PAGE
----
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Congestive Heart Failure Patient Monitoring Program

Humana

 

Congestive Heart Failure (CHF) is a chronic condition that affects 5.7 million Americans at an annual cost of $31 billion dollars to the U.S. economy.  Each year, 550,000 people are newly diagnosed with CHF in the U.S.  Humana, a for-profit health insurance company, has over 13 million members including 344,000 Medicare members who are afflicted with CHF.

To reduce unnecessary hospitalizations due to acute CHF exacerbations, a project team was formed consisting of Experience Design, Innovation, Strategic Alignment & Integration, and IT team members.  

When a person retains more than 3 pounds of fluid in a day, it’s a likely indicator of an acute condition that requires immediate intervention.  Given this key indicator, the team designed a remote weight-monitoring pilot to help people better understand, monitor, and control their condition, in partnership with their nurses who actively oversee their status.  The predicted result is that acute hospitalizations will be reduced.

To design the pilot experience for all stakeholders, the team leveraged a human-centered design approach which included ethnographic research, expert interviews, habit development research; experience mapping; ideation; prototyping; testing; and scaled pilot launches.

First, they focused on defining what would be desirable from a member experience perspective to ensure engagement.  Next, they addressed feasibility with physicians through co-creation, ensuring that they would both adopt and continue engagement with the program.  Finally, they focused on viability, developing a management dashboard so business stakeholders can track progress and monitor return on program investment.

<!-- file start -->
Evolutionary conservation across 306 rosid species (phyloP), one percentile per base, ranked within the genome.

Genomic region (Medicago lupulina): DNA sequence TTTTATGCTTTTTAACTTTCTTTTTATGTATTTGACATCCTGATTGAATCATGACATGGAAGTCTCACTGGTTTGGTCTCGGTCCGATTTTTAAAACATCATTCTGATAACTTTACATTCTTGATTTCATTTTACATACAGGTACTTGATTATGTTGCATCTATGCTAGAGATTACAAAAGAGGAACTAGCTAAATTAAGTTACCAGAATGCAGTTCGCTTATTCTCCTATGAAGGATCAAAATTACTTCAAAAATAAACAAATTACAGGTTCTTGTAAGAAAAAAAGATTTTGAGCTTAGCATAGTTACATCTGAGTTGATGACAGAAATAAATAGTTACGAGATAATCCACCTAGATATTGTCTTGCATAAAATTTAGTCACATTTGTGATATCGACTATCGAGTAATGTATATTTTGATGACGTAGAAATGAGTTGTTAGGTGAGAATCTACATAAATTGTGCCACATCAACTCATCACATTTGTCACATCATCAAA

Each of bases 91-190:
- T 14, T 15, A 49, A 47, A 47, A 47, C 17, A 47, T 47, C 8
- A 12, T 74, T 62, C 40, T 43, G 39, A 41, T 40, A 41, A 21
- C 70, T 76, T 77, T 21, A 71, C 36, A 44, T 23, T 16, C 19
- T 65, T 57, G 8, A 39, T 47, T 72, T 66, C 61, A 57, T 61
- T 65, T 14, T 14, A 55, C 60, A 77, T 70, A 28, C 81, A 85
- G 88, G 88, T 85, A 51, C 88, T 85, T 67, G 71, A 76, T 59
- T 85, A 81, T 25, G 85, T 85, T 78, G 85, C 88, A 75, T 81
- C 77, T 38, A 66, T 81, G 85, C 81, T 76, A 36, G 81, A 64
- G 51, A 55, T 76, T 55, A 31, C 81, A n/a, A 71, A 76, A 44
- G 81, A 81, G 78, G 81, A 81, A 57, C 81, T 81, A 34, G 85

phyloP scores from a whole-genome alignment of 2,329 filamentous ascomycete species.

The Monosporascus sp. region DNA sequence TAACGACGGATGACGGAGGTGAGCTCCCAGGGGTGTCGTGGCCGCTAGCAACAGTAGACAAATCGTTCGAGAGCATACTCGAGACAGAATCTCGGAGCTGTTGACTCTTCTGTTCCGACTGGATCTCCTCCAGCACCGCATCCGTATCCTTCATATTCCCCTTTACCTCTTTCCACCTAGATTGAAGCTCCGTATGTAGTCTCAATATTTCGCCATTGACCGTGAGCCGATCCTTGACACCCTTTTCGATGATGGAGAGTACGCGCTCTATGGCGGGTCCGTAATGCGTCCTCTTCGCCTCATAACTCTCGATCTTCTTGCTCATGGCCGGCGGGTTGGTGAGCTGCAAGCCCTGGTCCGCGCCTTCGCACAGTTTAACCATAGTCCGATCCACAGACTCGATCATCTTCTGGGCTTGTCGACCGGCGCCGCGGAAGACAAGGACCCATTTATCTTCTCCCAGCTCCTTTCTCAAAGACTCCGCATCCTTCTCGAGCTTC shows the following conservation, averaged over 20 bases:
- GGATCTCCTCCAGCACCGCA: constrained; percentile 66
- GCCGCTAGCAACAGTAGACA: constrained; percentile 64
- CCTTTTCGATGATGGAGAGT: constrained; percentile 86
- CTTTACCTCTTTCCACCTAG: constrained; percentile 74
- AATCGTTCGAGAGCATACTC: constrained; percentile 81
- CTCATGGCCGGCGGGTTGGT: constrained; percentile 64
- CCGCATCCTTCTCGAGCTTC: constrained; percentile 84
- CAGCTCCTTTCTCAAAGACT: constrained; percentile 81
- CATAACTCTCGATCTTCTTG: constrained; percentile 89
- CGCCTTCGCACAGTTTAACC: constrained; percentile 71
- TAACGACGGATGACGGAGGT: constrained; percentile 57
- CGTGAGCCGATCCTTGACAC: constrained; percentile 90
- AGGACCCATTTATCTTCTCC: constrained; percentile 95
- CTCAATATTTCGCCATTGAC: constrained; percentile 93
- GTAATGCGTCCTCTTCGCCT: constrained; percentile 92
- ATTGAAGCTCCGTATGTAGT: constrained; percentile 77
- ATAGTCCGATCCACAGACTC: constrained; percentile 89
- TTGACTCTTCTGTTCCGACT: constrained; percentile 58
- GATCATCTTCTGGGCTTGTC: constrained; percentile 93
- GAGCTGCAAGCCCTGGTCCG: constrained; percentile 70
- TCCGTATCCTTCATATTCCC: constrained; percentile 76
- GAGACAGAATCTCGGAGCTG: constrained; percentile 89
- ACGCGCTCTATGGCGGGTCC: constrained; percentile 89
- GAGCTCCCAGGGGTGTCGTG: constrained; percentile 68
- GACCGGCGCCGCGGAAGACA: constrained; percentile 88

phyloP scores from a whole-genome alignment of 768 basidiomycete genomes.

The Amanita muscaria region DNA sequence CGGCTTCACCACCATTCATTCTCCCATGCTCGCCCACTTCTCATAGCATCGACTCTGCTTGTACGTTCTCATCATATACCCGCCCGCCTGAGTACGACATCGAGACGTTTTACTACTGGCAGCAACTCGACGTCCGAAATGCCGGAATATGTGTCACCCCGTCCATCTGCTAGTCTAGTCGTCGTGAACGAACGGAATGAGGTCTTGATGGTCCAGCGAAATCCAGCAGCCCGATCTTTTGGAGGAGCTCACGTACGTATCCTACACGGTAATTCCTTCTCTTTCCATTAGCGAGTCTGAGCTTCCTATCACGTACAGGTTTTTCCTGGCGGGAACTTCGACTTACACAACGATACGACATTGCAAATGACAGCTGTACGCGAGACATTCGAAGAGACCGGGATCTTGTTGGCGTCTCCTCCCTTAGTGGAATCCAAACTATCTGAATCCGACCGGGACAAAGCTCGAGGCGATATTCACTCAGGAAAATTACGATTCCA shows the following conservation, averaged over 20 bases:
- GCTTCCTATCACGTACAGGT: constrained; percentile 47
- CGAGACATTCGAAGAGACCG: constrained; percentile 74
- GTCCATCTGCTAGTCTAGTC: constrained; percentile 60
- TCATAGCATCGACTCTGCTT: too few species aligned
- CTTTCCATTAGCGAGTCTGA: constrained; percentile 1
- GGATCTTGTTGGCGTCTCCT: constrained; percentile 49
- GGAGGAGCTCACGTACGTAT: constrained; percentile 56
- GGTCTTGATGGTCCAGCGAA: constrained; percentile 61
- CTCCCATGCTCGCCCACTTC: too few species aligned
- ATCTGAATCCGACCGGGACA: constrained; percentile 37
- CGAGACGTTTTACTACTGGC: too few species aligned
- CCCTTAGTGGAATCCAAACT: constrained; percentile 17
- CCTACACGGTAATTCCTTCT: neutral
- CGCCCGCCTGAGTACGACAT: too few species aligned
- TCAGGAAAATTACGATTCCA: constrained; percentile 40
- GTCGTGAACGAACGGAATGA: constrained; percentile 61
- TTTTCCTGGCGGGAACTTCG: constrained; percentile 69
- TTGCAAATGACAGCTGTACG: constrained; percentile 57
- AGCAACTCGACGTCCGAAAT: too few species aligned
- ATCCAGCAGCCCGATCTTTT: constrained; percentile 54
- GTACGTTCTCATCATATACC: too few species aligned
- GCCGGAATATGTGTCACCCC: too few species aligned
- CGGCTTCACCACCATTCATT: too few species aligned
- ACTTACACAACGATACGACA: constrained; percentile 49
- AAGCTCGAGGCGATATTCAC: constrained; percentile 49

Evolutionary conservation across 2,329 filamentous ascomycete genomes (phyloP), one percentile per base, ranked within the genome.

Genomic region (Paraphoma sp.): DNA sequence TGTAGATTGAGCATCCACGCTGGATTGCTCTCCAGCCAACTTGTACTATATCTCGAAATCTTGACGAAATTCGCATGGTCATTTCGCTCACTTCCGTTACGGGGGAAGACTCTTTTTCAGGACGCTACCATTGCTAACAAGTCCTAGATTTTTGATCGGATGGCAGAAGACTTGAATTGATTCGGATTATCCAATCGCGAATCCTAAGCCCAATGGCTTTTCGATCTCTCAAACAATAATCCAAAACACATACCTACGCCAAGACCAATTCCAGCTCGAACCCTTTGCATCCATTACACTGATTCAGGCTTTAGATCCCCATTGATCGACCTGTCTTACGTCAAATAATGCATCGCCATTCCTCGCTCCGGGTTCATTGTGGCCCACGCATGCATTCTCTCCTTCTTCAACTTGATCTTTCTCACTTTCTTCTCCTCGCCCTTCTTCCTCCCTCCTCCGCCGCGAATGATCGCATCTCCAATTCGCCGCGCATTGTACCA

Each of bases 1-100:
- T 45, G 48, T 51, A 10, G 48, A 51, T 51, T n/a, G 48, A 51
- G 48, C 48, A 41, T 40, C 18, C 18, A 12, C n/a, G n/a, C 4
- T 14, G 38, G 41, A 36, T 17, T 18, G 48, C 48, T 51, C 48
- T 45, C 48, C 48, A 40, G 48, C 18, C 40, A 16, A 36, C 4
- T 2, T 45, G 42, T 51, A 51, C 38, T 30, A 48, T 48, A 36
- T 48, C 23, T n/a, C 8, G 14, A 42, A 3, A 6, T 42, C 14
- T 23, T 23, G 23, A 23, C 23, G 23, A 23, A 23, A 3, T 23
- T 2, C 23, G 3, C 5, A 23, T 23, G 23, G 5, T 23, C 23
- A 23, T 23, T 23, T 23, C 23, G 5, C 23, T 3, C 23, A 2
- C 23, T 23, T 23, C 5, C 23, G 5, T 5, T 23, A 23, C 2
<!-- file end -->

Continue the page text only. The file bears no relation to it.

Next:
The program itself is simple.  People are given a cell-enabled, battery-powered scale and shown how to use it as part of a visit to their doctor.  Each morning when they weigh themselves, the scale automatically transmits their weight to their nurse.  Nurses interact with a custom-built online application to track patients’ weights and record interventions.  If a patient retains more than 3 pounds of fluid in a day, the nurse calls them to troubleshoot the issue and recommends an appropriate intervention.



Thus far, patient engagement and adherence have been high, and people’s relationships with their nurses has deepened.  Based on current tracking and interventions, it’s anticipated that the program has already prevented acute hospitalizations.  In addition, the CHF remote monitoring application is being used as a platform for other Humana remote monitoring programs. 
 
Within the enterprise, this initiative serves as a best-in-class example of human-centered design and emphasizes the value of embracing the needs and desires of all stakeholders as they work together to manage people’s health.


 

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